April 23, 2013

162017_132140396847214_292624_nOn March 27, 2013, an Atlanta medical malpractice jury returned its verdict in the amount of $17.5 million against a local hospital for the brain injury suffered by a patient undergoing routine surgery. The now 25-year-old man was an innocent bystander when he was shot in his face outside of a Walmart on April 9, 2008. His injury was not too serious but his physicians nonetheless decided it would be appropriate treatment to wire his jaw shut so that he could recover from his wound properly.

The routine surgery to wire his jaw shut was successful until his physicians attempted to wake him from anesthesia. As he emerged from anesthesia, the hospital claimed that the man was violent, fighting with his medical providers and pulling out his breathing tube. The man did not receive oxygen for seven or eight minutes during the episode, resulting in a severe brain injury. The man’s mother had to take off from work for about nine months in order to take care of her son, who needed round-the-clock care. His parents described him as being like an infant after his brain injury and he still has problems with his speech and he is unable to write, despite making progress every day.

The hospital blamed the man for his part in causing his own injuries. The medical malpractice plaintiffs alleged that the hospital failed to follow its own protocols regarding the administration of anesthesia in not having  sufficient staff on hand to care for the man and by waking the man from anesthesia too quickly.

The defendant hospital has stated that it disagrees with the medical malpractice jury’s verdict and that it plans to appeal the verdict.


In a 2006 study that analyzed injuries and liability for monitored anesthesia care compared to general and regional anesthesia by reviewing the closed malpractice claims in the American Society of Anesthesiologists Closed Claims Database since 1990, the researchers found that more than 40% of claims associated with monitored anesthesia care involved death or permanent brain damage, which was similar for general anesthesia claims. The most common claim in monitored anesthesia care claims was respiratory depression following overdose of sedative or opioid drugs, of which almost one-half were determined to have been preventable by better monitoring, including capnography, improved vigilance, or audible alarms.


There are an estimated 35,000 to 45,000 operating rooms in the United States with more than 40 million surgeries performed each year, nearly equally divided between hospitals and outpatient facilities. Inpatient surgeries increased from 22.6 million in 1994 to 23.2 million in 2000. As of 2009, there were 41,693 anesthesiologists and approximately 44,000 nurse anesthetists (which includes certified registered nurse anesthetists and student nurse anesthetists) practicing in the United States. Forty seven percent of hospitals reported a shutdown or reduction in operation room hours due to a shortage of anesthesia providers; 54.1% of U.S. states have a current shortage of anesthesiologists.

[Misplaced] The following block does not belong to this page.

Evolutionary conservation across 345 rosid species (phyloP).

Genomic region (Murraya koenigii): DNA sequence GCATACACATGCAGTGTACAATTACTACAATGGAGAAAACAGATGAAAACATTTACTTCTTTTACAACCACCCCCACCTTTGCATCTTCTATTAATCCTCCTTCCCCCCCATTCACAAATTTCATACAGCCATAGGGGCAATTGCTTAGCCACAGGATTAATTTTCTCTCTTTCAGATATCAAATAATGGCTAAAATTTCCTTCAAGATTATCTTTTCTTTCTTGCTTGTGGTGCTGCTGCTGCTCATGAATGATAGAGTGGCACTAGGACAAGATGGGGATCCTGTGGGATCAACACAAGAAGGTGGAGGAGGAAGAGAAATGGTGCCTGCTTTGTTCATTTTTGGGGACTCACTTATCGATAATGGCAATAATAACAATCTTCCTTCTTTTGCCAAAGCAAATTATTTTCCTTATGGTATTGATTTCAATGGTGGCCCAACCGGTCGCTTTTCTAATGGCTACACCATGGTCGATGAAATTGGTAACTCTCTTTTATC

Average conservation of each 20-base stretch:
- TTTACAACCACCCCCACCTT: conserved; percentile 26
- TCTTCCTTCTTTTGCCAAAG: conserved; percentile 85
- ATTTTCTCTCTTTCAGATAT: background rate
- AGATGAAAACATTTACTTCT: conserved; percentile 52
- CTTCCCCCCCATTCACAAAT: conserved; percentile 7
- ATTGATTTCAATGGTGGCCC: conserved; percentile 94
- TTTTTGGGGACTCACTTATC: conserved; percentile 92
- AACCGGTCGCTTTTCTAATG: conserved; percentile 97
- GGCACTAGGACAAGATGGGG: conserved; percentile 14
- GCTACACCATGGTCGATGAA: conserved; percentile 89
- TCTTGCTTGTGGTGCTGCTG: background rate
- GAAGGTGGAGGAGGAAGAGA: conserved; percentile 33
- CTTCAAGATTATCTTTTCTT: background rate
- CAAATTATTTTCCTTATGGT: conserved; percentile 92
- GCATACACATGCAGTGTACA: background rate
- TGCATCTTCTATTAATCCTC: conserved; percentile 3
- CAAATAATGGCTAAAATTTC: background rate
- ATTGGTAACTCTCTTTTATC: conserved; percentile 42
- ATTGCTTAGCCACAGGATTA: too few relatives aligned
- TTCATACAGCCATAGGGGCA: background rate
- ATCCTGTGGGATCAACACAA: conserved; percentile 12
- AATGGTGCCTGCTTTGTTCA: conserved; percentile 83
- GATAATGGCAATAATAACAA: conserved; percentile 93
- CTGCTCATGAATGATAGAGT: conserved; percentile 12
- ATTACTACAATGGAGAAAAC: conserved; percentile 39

There were 8,954 claims contained in the American Society of Anesthesiologists Closed Claims Database from the 1980s through December 31, 2008. Drug administration errors accounted for about 4% of the cases. In a 1995 survey, 89% of respondents acknowledged a drug error. During the past 20 years, anesthesia-related deaths have decreased from 1 in 10,000 anesthetics delivered to 1 in 400,000 for outpatient procedures.

Anesthesia malpractice is currently the 12th highest medical specialty when it comes to the percentage of physicians in the specialty who have paid claims for malpractice. System errors contributed to 30% of settled claims between 2004 and 2006, medication-related errors accounted for 32%, communication errors accounted for 27%, healthcare associated infections for 18%, medical records errors for 13%, and identification or wrong site surgery 5%.


If you or a family member suffered injuries as a result of anesthesia in Georgia or in another U.S. state, you should promptly consult with a Georgia medical malpractice attorney or a medical malpractice attorney in your state who may agree to investigate your possible anesthesiologist malpractice claim for you and represent you in an anesthesiology malpractice claim, if appropriate.

Click here to visit our website or call us toll-free at 800-295-3959 to be connected with Georgia medical malpractice lawyers or medical malpractice lawyers in your state who may be able to assist you with your anesthesia malpractice claim.

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